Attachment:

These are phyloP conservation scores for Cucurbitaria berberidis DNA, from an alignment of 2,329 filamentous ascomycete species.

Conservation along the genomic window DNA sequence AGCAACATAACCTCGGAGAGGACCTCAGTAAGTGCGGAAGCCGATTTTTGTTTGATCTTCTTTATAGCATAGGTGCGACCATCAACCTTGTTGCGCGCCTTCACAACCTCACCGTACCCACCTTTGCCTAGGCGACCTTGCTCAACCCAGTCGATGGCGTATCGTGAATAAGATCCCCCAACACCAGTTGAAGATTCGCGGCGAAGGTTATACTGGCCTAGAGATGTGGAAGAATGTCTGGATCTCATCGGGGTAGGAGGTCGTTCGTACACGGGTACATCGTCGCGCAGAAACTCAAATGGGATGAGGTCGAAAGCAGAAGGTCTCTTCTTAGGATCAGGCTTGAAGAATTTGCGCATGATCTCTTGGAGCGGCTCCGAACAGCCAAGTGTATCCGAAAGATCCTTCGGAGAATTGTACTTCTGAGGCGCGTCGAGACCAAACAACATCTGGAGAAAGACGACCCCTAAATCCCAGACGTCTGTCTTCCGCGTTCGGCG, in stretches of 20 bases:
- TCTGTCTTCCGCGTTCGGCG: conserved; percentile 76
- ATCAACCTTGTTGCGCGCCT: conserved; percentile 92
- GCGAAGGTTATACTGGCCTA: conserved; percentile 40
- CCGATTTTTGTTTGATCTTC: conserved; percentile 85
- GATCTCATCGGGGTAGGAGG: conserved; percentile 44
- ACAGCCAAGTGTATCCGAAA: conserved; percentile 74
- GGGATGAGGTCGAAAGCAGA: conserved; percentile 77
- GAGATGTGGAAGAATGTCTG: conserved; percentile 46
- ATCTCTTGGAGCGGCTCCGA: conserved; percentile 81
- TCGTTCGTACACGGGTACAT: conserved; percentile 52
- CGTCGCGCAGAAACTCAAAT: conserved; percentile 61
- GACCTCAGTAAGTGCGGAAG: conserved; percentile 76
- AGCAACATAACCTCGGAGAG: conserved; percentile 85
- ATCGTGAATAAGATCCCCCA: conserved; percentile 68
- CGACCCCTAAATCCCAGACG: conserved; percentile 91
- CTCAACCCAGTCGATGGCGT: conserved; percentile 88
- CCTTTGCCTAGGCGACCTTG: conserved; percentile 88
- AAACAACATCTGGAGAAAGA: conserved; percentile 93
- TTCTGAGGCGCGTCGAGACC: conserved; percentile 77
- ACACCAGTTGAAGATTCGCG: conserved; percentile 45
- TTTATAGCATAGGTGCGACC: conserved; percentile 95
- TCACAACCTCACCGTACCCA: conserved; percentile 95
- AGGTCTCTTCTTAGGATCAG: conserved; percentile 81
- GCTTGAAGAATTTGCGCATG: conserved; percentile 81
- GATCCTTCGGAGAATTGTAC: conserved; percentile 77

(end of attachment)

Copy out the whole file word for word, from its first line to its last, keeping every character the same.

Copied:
These are phyloP conservation scores for Cucurbitaria berberidis DNA, from an alignment of 2,329 filamentous ascomycete species.

Conservation along the genomic window DNA sequence AGCAACATAACCTCGGAGAGGACCTCAGTAAGTGCGGAAGCCGATTTTTGTTTGATCTTCTTTATAGCATAGGTGCGACCATCAACCTTGTTGCGCGCCTTCACAACCTCACCGTACCCACCTTTGCCTAGGCGACCTTGCTCAACCCAGTCGATGGCGTATCGTGAATAAGATCCCCCAACACCAGTTGAAGATTCGCGGCGAAGGTTATACTGGCCTAGAGATGTGGAAGAATGTCTGGATCTCATCGGGGTAGGAGGTCGTTCGTACACGGGTACATCGTCGCGCAGAAACTCAAATGGGATGAGGTCGAAAGCAGAAGGTCTCTTCTTAGGATCAGGCTTGAAGAATTTGCGCATGATCTCTTGGAGCGGCTCCGAACAGCCAAGTGTATCCGAAAGATCCTTCGGAGAATTGTACTTCTGAGGCGCGTCGAGACCAAACAACATCTGGAGAAAGACGACCCCTAAATCCCAGACGTCTGTCTTCCGCGTTCGGCG, in stretches of 20 bases:
- TCTGTCTTCCGCGTTCGGCG: conserved; percentile 76
- ATCAACCTTGTTGCGCGCCT: conserved; percentile 92
- GCGAAGGTTATACTGGCCTA: conserved; percentile 40
- CCGATTTTTGTTTGATCTTC: conserved; percentile 85
- GATCTCATCGGGGTAGGAGG: conserved; percentile 44
- ACAGCCAAGTGTATCCGAAA: conserved; percentile 74
- GGGATGAGGTCGAAAGCAGA: conserved; percentile 77
- GAGATGTGGAAGAATGTCTG: conserved; percentile 46
- ATCTCTTGGAGCGGCTCCGA: conserved; percentile 81
- TCGTTCGTACACGGGTACAT: conserved; percentile 52
- CGTCGCGCAGAAACTCAAAT: conserved; percentile 61
- GACCTCAGTAAGTGCGGAAG: conserved; percentile 76
- AGCAACATAACCTCGGAGAG: conserved; percentile 85
- ATCGTGAATAAGATCCCCCA: conserved; percentile 68
- CGACCCCTAAATCCCAGACG: conserved; percentile 91
- CTCAACCCAGTCGATGGCGT: conserved; percentile 88
- CCTTTGCCTAGGCGACCTTG: conserved; percentile 88
- AAACAACATCTGGAGAAAGA: conserved; percentile 93
- TTCTGAGGCGCGTCGAGACC: conserved; percentile 77
- ACACCAGTTGAAGATTCGCG: conserved; percentile 45
- TTTATAGCATAGGTGCGACC: conserved; percentile 95
- TCACAACCTCACCGTACCCA: conserved; percentile 95
- AGGTCTCTTCTTAGGATCAG: conserved; percentile 81
- GCTTGAAGAATTTGCGCATG: conserved; percentile 81
- GATCCTTCGGAGAATTGTAC: conserved; percentile 77